The UK government is in hot water after photos of measly meals they delivered to school-aged kids on lockdown have gone viral.
People are pissed about free school lunches in the United Kingdom after a concerned parent posted a photo of her child’s lunch delivery that went viral. The lunches, which are free to students, were delivered across the country as students have been learning remotely as a result of surging COVID-19 cases, hospitalizations, and deaths in the country that is being swept by the UK ultra-contagious variant of the virus.
As a result of the school closures and the national lockdown, the vast majority of UK kids are learning remotely, except for the children of essential workers like those who work in hospitals. Because of that, the UK government, partnered with a food service company called Chartwells, (so British!) had food parcels delivered to kids in the United Kingdom. The packages were supposed to be ten meals of food worth thirty pounds so that parents could feed their children every school day without shouldering the load of lunches that are usually free. But what the parents got in those parcels are a sight to be seen.
One UK mom, @RoadsideMum on Twitter, posted a photo on Twitter of the “food kit” that included: a loaf of bread, a can of beans, three apples, a tomato, two unsliced, unwashed carrots, two whole potatoes, two browned bananas, and eight slices of cheese. There’s also pasta in a plastic bag.
#FreeSchoolMeals bag for 10 days:
2 days jacket potato with beans
8 single cheese sandwiches
2 days carrots
3 days apples
2 days soreen
3 days frubes
Spare pasta & tomato. Will need mayo for pasta salad.
Issued instead of £30 vouchers. I could do more with £30 to be honest. pic.twitter.com/87LGUTHXEu
— Roadside Mum 🐯 (@RoadsideMum) January 11, 2021
One United Kingdom mom chimed in with an equally abysmal meal — with food items in non-food grade packaging, including dried pasta in sandwich bags, half-portions wrapped in plastic, one egg, and one carrot. Again, these are supposed to be proper, nutritious, varied meals for ten days for a child.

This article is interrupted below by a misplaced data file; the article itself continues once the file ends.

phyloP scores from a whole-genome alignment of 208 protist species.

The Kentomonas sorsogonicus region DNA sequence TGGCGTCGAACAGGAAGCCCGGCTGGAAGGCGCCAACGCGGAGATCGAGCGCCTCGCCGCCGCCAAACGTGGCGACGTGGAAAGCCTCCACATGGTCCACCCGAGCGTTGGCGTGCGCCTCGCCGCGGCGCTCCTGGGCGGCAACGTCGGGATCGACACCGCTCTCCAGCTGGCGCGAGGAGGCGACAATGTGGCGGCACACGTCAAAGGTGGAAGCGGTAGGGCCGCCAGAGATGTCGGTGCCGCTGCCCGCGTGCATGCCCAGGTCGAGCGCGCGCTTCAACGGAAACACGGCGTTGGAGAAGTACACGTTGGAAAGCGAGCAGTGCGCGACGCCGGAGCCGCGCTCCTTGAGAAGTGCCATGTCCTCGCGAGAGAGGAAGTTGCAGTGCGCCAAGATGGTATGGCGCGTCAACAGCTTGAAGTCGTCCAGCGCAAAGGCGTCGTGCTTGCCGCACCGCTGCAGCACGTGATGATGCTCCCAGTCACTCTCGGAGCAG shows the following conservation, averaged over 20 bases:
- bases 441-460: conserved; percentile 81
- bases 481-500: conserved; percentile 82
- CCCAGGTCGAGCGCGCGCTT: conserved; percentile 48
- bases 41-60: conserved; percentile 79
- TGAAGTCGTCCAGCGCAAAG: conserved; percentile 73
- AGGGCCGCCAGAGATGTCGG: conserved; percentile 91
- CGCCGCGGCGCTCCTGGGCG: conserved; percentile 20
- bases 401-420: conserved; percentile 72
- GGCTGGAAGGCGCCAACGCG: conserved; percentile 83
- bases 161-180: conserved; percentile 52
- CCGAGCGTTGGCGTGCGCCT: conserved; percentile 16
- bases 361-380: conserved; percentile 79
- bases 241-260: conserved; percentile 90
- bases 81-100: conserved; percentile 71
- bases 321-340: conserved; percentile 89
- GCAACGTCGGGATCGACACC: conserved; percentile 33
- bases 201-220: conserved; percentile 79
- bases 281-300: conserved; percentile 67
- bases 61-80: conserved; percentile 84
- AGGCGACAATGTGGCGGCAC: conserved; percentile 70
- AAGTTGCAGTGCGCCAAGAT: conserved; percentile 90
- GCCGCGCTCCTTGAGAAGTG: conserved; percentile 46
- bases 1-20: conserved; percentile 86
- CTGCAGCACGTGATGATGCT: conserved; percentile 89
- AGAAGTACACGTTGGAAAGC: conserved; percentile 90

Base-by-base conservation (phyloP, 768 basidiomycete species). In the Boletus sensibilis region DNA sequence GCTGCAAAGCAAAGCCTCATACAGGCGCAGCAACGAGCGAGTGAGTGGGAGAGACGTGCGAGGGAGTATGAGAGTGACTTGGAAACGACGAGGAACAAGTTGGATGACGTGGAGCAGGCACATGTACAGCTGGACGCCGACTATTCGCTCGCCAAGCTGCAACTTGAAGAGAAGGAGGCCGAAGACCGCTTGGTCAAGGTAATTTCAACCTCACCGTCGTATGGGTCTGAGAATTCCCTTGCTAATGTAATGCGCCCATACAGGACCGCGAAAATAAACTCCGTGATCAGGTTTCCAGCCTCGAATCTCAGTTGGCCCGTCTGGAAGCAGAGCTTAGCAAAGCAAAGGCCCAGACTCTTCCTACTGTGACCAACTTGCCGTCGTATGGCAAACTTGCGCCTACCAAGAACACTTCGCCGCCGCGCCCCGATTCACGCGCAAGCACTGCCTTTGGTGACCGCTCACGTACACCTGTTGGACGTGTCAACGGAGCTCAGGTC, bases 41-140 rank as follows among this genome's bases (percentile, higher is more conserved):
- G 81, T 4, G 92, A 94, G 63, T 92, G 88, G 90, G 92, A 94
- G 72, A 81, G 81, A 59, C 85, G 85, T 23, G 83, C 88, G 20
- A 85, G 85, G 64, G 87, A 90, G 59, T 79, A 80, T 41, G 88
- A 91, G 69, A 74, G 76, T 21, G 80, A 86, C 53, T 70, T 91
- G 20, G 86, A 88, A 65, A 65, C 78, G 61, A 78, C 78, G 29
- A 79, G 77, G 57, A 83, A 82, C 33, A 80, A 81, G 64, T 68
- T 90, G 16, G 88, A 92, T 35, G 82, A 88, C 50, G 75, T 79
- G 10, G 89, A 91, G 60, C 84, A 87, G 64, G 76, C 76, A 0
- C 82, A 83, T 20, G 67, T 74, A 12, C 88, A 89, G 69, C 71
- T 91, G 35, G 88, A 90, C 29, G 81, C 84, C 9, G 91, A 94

Here's another one.
Bags of very cheap basics opened, risking contamination, & half portions put in plastic. (foodbanks won't take opened things due to H&S issues) 1 egg & 1 measly carrot!
Obviously yet another tory chum deal 🤬 pic.twitter.com/bLmon9P2g6
— Emma Salmons (@salmons_emma) January 12, 2021
More than one person shared what 30 euros of food could look like — a photo of abundant fruit, vegetables, milk, meats, carbs, and more — vs. what was provided by Chartwells. The difference is, uh, stark, and reveals that parents would perhaps be better by being given direct csh to feed their kids than whatever Chartwells put together as a series of school “meals.”
#FreeSchoolMeals On the left £30 of food. On the right what private company Chartwells have supplied having been awarded a government contract to supply for £30 free school meals.
Utterly shameful profiteering off some of the country's most disadvantaged kids! pic.twitter.com/XcmUm8qM1h
— MunchBunch (@Munchbunch87) January 11, 2021
#FreeSchoolMeals On the left just over £15 of food from ALDI. On the right is what private company Chartwells have supplied after being awarded a government contract to supply for £30 free school meals. Disgusting that they are getting away with this!!! pic.twitter.com/cKNDoAKcGD
— 𝔼𝕄 ♡ (@emmamcphersxnn) January 12, 2021
But perhaps some of the worst offenses are the fact that the people packing the meals cut up, or even tore up, some vegetables to make them “portions.” How is half of a tomato supposed to last 10 meals? Half of a bell pepper? A bite of carrot?
I’m actually so ashamed to be a part of this country right now. Some of the photos I have seen of the #FreeSchoolMeals are awful. Cutting vegetables in half and using money bags to put food in? Also- how is this enough for a weeks food? Absolutely horrific ☹️ pic.twitter.com/UlNqiqIm2H
— hollie (@holzzhastie) January 12, 2021
The scandal has continued to unfold — with allegations that even after UK Prime Minister Boris Johnson called the meals unacceptable and not up to their standards that Chartwells, run by Dominic Blakemore, was actually following, largely, what the UK government had set out as a standard. They also went on Twitter to claim that the packages were supposed to be for five meals, not 10, although even these photos don’t reveal five meals of food. Meanwhile, people asked the government to stop giving out food parcels and partnering with for-profit companies to do so poorly and to give people vouchers so that they can feed their children the way they see fit — not with half a bell pepper and an egg. Apparently, according to The Mirror, they listened and will start giving families 15 pound meal vouchers on Monday, giving parents more control over how they can feed their kids.